You asked for it, you got it.
The gurus in the Web analytics department regularly furnish us with a list of popular terms plugged into the “Search” bar at ConsumerReports.org. It’s a useful tool, letting us know what readers are most interested in when they come to the site. One product in particular always makes the top-ten list of most-searched terms for electronics: the Magic Jack.
The Magic Jack, which costs $20 for the device and $20 a year for service, promises to “save hundreds, even thousands of dollars” by making "your monthly phone bill disappear.” Quite a claim, so we added the Magic Jack to our tests of a slew of “as seen on TV” products, including the Slap Chop, ShamWow, Snuggie, and PedEgg.
The surprising result: Unlike most of the products hawked during late-night programming, our tests found that the Magic Jack actually works and could save you money—if you don’t mind a few drawbacks.
The Magic Jack works by plugging into the USB port of your computer, acting as an adapter for your home phone line. Calls are placed over the Internet—a VOIP service like Vonage or Skype, but less expensive—so you must have broadband Internet access and your computer must be on to make and receive calls. (Messages go to voicemail when the computer is off.)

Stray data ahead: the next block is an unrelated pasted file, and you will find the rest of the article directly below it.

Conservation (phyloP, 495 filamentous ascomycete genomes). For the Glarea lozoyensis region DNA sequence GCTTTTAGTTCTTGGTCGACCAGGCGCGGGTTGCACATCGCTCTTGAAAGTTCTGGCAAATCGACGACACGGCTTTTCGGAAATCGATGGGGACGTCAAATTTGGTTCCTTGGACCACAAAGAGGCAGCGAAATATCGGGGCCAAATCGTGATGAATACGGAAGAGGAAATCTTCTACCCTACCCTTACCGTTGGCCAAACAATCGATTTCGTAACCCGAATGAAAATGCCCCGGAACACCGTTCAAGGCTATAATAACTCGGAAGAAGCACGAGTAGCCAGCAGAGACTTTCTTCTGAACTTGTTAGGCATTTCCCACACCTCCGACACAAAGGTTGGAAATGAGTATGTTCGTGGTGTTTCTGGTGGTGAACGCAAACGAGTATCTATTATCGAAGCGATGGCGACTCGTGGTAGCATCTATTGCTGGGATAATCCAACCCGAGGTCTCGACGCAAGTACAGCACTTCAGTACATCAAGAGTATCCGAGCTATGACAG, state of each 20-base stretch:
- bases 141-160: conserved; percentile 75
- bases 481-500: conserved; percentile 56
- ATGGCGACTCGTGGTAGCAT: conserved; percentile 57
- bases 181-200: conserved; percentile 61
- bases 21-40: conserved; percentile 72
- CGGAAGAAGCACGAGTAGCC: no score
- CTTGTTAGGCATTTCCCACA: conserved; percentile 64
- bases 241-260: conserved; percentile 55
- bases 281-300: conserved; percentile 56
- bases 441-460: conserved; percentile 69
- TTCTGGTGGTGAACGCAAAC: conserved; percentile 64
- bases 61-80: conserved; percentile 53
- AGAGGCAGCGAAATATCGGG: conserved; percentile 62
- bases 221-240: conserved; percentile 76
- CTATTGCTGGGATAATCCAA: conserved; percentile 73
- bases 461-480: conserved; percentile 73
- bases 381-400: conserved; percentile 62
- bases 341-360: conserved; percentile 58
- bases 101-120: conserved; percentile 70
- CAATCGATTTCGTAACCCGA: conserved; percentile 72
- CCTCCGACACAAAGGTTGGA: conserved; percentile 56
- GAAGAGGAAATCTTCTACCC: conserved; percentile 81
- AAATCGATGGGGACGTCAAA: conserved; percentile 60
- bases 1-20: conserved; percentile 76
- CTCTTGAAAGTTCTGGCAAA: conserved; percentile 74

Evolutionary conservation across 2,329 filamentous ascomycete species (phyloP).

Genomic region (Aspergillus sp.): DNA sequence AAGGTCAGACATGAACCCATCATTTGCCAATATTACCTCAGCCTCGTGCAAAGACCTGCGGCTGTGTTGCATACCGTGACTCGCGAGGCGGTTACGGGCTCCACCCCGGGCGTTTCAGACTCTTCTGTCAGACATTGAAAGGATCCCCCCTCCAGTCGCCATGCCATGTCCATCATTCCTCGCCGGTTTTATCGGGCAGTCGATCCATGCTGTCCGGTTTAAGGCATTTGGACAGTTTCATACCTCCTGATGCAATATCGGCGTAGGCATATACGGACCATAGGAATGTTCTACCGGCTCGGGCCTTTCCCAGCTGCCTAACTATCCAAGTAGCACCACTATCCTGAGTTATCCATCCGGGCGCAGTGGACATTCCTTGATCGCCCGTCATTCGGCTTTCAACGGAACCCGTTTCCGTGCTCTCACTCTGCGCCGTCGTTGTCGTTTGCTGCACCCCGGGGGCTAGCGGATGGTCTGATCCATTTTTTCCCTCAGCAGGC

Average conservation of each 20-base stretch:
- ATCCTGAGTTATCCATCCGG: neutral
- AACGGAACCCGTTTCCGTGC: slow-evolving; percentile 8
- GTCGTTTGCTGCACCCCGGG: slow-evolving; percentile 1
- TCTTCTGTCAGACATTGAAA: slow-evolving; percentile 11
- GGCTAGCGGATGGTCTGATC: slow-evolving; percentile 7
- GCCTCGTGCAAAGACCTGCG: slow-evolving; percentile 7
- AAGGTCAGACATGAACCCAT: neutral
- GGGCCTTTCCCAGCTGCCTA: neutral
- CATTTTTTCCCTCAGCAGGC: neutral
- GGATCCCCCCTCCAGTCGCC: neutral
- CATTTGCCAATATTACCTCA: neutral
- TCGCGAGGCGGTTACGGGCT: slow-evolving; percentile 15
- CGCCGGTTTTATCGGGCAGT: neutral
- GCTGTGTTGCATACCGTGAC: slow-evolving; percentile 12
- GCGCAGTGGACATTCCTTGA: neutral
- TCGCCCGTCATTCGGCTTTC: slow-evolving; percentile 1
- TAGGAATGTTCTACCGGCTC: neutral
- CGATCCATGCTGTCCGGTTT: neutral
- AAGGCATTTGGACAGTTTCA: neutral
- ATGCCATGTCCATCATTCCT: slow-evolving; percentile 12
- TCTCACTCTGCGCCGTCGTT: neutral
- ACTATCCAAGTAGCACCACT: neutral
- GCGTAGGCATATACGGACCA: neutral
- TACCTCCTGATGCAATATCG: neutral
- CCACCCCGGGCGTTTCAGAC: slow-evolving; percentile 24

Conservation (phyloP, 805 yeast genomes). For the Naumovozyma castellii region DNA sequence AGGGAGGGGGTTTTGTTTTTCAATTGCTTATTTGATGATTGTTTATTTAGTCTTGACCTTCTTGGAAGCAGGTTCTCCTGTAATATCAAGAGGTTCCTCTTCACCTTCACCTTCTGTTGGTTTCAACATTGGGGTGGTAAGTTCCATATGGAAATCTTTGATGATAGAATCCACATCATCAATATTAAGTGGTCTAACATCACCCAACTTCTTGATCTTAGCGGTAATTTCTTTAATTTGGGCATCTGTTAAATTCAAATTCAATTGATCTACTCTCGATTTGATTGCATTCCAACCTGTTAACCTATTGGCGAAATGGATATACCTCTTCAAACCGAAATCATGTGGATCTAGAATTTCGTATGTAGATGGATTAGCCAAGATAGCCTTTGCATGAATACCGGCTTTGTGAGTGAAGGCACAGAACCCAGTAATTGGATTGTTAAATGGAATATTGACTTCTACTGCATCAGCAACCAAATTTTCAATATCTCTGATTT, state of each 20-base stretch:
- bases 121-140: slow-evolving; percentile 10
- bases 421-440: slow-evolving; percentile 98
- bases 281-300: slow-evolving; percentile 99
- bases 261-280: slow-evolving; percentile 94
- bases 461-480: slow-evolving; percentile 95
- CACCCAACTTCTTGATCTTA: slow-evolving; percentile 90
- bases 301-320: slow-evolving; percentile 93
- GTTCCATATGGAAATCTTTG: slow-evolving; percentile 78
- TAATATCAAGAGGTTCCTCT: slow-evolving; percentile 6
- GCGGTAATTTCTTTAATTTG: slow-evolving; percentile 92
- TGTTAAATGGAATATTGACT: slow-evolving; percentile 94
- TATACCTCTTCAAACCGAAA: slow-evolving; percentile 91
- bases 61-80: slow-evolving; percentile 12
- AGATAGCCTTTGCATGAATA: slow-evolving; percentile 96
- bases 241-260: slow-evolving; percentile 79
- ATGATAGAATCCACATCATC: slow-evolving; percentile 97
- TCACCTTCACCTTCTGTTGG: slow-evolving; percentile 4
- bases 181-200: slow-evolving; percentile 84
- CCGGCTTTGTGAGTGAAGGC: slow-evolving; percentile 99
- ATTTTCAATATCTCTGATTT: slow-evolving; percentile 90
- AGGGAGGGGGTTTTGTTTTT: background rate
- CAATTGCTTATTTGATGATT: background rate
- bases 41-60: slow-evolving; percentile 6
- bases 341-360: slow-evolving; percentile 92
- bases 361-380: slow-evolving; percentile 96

Our tester made dozens of calls with Magic Jack over several days. Calls went through with no problems, and voice quality was generally clear, though less so than with a good corded phone. Some interference occurred when the tester tried talking while downloading a large file or playing an online game. If you can live with that, we think the Magic Jack is a great deal.
Check out the results of our tests of other infomercial products in the February issue of Consumer Reports.
—Nick K. Mandle
Update 1/06/10: A few extra caveats about the MagicJack— (1) You can't use your current phone number (though the company says they're working on it) and you should check if you can use MagicJack with your area code. (2) MagicJack is ad supported, and its end user license agreement states it "may analyze the phone numbers you call in order to improve the relevance of the ads." (Thanks, Paul) (3) In case of power outages, we recommend keeping on hand a corded land-line phone or at least a cell phone for emergency calls. —Ed.